Growing up in East Tennessee, Moon Pies were, for some reason, always associated with Royal Crown Cola, which we always called “RC.” Having a Moon Pie and an RC, which some people actually did, became more of a joke than a reality. The band NRBQ even recorded a song called “RC Cola and and Moon Pie.”
In the summer of 2006, I accompanied my parents to the wedding of a relative in Kentucky. We were invited to the rehearsal dinner, an affair in which the decoration and food and everything is designed, as such things should be, to give a good impression of the groom’s family. I had the (I thought) hilarious notion of running out and buying up a bunch of Moon Pies and placing one on every plate.
Wiser heads prevailed.
“MoonPie: Biography of an Out-of-This-World Snack” (Jefferson Press; hardcover; $19.95) by David Magee.
Today’s Memphis Commercial Appeal brings a story about Mud Island, the 52-acre buffer between downtown Memphis and the Mississippi River. Long an attraction for tourists, the island hasn’t quite caught on with locals.While homefolks are always the toughest critics of any local park or attraction, the very best parks, such as Chattanooga’s Coolidge Park or Chicago’s new Millenium Park, are those where travelers can see a great place AND the people who live around it.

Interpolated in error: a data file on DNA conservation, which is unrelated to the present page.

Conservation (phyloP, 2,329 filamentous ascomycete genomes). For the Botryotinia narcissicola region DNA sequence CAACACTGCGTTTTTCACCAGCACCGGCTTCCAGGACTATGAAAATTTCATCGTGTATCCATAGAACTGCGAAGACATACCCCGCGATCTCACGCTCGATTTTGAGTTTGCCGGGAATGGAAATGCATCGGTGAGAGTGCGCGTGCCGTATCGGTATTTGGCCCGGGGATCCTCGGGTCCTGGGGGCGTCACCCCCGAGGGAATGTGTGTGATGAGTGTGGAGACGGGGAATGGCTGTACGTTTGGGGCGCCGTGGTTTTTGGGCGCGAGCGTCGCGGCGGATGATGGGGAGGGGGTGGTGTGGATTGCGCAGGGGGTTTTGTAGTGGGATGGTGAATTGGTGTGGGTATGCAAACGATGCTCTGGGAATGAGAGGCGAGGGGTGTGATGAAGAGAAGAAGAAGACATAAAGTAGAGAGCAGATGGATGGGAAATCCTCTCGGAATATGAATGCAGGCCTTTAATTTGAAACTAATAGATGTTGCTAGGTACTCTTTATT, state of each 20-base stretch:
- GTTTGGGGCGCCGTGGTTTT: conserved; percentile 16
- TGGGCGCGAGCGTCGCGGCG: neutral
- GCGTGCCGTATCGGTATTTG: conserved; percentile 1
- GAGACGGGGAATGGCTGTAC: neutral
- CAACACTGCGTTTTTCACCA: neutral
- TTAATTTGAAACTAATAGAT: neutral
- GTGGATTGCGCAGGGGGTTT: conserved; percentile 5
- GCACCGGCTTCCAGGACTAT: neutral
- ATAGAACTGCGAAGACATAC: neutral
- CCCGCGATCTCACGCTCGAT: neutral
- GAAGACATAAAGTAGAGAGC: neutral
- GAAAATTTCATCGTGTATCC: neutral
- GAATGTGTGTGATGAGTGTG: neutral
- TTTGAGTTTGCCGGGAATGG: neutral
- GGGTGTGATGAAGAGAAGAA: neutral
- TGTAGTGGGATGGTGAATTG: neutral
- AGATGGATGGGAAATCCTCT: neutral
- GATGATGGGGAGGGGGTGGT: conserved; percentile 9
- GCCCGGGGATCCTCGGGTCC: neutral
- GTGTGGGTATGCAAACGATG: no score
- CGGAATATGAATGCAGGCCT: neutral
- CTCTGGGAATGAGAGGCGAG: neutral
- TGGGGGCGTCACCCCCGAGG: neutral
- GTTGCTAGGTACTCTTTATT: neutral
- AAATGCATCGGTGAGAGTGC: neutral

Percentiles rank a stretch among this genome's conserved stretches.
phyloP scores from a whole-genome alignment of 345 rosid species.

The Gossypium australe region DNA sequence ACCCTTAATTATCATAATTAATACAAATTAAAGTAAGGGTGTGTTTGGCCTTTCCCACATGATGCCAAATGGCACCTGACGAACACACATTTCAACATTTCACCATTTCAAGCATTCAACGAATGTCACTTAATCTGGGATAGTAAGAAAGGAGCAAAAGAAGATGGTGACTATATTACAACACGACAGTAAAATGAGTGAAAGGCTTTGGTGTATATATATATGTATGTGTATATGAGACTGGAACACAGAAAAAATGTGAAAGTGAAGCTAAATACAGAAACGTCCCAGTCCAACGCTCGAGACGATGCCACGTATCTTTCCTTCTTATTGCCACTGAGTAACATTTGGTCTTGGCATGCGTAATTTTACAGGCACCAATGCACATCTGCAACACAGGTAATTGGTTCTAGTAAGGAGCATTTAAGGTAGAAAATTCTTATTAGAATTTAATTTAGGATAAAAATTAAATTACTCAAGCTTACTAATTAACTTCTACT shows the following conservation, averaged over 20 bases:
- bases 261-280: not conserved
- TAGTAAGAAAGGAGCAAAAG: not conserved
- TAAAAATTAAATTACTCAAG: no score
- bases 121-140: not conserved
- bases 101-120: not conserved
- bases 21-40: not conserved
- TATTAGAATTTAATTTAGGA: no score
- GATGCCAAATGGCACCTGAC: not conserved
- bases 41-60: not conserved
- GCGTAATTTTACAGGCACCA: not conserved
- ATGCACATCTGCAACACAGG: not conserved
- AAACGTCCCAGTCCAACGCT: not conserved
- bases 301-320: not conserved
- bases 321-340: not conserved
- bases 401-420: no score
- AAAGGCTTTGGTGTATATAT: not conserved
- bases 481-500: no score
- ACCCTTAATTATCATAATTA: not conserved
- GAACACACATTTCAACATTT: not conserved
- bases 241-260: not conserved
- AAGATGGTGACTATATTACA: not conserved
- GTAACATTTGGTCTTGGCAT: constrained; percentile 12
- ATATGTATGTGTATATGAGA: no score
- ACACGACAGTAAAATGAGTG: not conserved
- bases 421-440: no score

In the article, general manager Trey Giuntini makes an important point: “When I was here as a city employee, you wouldn’t allow a person to
rollerblade, skateboard or bring a bicycle into the park,” Giuntini
said. “Now, under RDC, we open this up for bicycles, skateboards. …
We want people to come down and use this park.”
That’s the spirit!